You should try to apply as soon as you've finished your second year at university. Don't leave your application to the last minute! Some companies close their application window before the deadline if they're already full. If this happens, you can apply the following year.

        You might not find out if you've got an interview as quickly as you might do when applying to a graduate job. Companies tend to start screening and filtering candidates around February.

        Assessments begin around March and once these are completed, offers will be made to the strongest and most fitting applicants.

        When is the best time to apply for graduate jobs?

        Unlike graduate schemes, companies recruit graduates throughout the year. However, you may find that there are seasonal hiring peaks (May to July and September to November.)

        Normally, a company will seek to fill a position within six weeks of advertising it.

        How many years after graduating can I apply for graduate jobs?

        You can apply at any time, regardless of when you graduated. It's a common misconception that graduate schemes and jobs are only for people who have just graduated.

        Many grads find they're unsure about their career options and therefore try their hand at other professions, or secure a job purely to bide time while they consider other industries. There's nothing wrong with this. If anything, having experience can help you stand out from the competition.

        Also, age is no longer a barrier when applying to graduate jobs as many employers have become increasingly committed to equal opportunities.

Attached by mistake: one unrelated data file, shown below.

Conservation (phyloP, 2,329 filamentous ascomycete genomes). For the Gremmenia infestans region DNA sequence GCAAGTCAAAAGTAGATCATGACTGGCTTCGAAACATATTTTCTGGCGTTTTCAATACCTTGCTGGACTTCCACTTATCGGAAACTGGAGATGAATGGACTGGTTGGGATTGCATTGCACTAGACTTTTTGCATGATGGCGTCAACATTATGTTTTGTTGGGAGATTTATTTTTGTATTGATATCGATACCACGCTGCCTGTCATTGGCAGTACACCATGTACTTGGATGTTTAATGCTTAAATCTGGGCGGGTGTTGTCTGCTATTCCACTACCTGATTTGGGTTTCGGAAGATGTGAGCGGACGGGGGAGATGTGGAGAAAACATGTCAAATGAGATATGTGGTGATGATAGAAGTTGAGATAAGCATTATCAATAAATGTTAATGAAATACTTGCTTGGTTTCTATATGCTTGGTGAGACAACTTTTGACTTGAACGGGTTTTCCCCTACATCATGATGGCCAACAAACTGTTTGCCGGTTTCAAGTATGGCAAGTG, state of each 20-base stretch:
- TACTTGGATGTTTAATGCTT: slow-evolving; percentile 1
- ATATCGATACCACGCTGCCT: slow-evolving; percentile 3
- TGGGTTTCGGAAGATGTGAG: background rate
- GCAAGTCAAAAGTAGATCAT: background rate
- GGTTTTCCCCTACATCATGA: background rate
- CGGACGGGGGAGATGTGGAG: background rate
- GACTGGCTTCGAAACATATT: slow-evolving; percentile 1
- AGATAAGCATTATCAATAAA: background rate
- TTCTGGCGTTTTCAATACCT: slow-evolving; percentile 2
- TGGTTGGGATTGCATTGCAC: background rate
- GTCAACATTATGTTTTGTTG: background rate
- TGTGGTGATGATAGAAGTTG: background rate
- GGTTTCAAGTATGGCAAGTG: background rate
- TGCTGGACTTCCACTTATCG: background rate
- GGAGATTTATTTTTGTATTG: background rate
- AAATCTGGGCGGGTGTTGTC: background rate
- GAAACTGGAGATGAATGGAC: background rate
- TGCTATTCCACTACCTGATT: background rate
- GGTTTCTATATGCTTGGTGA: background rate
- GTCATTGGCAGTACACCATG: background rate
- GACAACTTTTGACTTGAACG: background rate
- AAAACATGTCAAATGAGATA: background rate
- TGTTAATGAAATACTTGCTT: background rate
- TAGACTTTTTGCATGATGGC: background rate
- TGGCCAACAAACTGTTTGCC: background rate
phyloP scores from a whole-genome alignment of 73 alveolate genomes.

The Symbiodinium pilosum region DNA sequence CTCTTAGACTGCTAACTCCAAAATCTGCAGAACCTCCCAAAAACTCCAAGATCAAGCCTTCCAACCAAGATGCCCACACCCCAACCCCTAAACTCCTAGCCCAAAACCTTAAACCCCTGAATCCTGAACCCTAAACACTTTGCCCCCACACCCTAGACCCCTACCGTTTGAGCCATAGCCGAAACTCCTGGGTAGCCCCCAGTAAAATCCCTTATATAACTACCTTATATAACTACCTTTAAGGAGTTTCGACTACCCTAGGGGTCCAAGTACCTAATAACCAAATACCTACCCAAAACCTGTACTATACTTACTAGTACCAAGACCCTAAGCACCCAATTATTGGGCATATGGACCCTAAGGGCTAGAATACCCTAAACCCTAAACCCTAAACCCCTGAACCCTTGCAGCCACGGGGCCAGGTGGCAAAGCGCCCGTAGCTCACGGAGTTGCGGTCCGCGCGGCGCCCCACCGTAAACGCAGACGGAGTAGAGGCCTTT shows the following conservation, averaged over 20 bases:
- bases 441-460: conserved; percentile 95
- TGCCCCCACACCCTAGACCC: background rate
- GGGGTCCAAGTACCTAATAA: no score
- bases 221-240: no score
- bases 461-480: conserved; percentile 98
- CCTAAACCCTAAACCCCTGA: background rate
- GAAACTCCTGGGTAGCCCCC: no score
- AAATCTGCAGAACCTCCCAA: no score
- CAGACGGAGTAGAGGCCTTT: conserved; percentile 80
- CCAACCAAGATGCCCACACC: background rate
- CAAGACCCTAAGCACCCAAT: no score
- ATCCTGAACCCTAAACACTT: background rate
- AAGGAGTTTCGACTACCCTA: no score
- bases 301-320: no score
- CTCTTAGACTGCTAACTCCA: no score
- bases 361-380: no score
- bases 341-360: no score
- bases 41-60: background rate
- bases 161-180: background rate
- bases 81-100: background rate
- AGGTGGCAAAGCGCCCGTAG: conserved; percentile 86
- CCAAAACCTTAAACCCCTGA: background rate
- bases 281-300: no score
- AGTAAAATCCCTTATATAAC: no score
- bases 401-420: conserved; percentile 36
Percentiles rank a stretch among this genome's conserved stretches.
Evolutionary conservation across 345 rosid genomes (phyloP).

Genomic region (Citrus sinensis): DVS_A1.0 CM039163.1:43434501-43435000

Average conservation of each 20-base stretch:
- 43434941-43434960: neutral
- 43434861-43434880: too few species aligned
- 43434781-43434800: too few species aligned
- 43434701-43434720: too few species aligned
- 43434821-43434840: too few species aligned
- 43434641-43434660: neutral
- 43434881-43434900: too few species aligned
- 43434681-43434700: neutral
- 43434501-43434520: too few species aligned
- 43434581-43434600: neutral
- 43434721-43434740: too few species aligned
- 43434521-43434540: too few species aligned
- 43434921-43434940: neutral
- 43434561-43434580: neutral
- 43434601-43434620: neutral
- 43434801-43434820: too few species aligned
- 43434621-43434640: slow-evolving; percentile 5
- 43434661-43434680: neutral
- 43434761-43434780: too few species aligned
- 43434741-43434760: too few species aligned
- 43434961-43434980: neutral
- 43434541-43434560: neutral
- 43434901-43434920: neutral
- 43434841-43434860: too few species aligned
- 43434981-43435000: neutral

Can I get a graduate job with no experience?

        Yes! Firstly, don't worry. Recruiters are trained to recognise potential when they see it. Lots of companies take chances and hire candidates they're impressed by, even if they don't have experience.

        If you don't have experience, apply for an internship. You'll get to work in a company and gain first-hand experience in the industry. You should focus on developing your soft and key skills because recruiters love them!

        Core transferable skills to develop before applying to jobs include:

        • Research skills: involves finding, collecting, analysing, interpreting and evaluating information before presenting it to your employer or client. The findings can be used to shape key business decisions.
        • Communication: being able to write, speak and present clearly is very important. Key communication methods are verbal (speaking), written and visual (body language).
        • Initiative: this means you're able to make logical decisions and take relevant action without being asked. The more experience and confidence you gain, the better your initiative will be. Having sound knowledge of your sector will increase your confidence in using your initiative. Work experience is also a great way to develop this skill.